First aircraft were delivered to the Soviet Air Force in June 1974. Next it became the main Soviet strategic transport aircraft. From 1976 it was operated by Aeroflot.
Between 1979 and 1991, the Soviet Air Force Il-76s made 14,700 flights into Afghanistan, transporting 786,200 servicemen, and 315,800 tons of freight. The Il-76 carried 89% of Soviet troops and 74% of the freight that was airlifted. As Afghan rebels were unable to shoot down high-flying Il-76s, their tactics were to try and damage it at take-off or landing. Il-76s were often hit by shoulder-launched Stinger and Strela heat-seeking missiles and large-calibre machine-gun fire, but because the strong airframes were able to take substantial damage and still remain operational, the aircraft had a remarkably low attrition rate during the period of conflict. Building on that experience, the bulk of the Canadian Forces equipment into Afghanistan is flown in using civilian Il-76. In 2006, the Russian Air Force had about 200 Il-76s. Civilian users in Russia have 108.
On August 3, 1995, a Il-76 piloted by a Russian crew was forced down by a Taliban fighter plane sparking the Airstan incident.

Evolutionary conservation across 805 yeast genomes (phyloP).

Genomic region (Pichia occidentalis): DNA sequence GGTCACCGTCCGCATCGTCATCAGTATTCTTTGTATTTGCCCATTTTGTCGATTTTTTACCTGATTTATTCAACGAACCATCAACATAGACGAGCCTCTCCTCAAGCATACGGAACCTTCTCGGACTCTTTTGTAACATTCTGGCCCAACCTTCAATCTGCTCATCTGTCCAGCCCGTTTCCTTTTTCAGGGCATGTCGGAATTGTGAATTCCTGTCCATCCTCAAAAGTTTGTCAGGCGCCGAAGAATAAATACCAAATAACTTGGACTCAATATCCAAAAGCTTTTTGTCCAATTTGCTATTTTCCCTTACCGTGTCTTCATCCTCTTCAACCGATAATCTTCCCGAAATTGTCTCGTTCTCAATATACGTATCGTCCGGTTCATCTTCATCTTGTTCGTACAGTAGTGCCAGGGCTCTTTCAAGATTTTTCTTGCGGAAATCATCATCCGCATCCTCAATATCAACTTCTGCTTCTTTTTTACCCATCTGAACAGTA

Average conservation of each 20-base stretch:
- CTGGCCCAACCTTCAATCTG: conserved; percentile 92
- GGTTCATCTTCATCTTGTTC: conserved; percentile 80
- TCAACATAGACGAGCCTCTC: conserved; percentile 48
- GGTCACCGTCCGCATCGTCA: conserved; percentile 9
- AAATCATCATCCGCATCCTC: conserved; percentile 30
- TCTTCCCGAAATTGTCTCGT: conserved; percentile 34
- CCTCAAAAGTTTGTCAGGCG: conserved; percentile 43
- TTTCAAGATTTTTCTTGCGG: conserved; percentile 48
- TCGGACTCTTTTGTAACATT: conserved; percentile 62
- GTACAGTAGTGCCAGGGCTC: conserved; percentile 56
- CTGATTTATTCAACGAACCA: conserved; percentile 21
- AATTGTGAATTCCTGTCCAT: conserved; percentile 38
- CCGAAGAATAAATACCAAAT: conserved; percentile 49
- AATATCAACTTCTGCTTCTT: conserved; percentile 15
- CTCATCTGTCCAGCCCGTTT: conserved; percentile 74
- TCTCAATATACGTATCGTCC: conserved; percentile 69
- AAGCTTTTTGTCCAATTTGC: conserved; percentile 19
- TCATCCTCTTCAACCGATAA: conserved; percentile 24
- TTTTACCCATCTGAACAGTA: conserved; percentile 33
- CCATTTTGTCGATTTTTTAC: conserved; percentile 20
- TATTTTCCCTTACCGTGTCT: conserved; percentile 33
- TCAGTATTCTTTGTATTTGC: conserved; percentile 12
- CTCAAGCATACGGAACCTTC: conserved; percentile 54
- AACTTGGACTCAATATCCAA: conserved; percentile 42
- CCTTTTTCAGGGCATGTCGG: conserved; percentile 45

In 2004, a Chinese People's Liberation Army Air Force (PLAAF) Il-76 carried out flight mission in Afghanistan, later in 2011, PLAAF Il-76s were sent to Libya to evacuate Chinese citizens. The two missions were reported first steps of PLAAF developing long-range transportation capacity.
On 23 March 2007, a Transaviaexport Il-76 was shot down by an anti-aircraft missile while taking off from Mogadishu, Somalia. Everybody on board, 7 crew and 4 passengers, were killed.
Syrian Air Force Il-76s, operating as civil Syrianair aircraft have been reportedly used to ship weapons, money and other cargo from Russia and Iran to Syria, according to a defected Syrian military pilot. Since the start of the rebellion, in April 2011 (and up to July 2012), around 20 military flights have been conducted to and from Tehran, via Iraqi airspace. Further information exposes that since around 2012, Syrian Il-76s have regularly flown to Moscow's Vnukovo Airport to fetch shipments of Syrian banknotes that have been useful to Bashar al-Assad's regime to survive international sanctions.
On 14 June 2014, a Ukrainian Air Force IL-76 was shot down by ground fire from pro-Russian separatists while on approach to landing at Lugansk, resulting in the deaths of 40 soldiers and 9 crew members on board.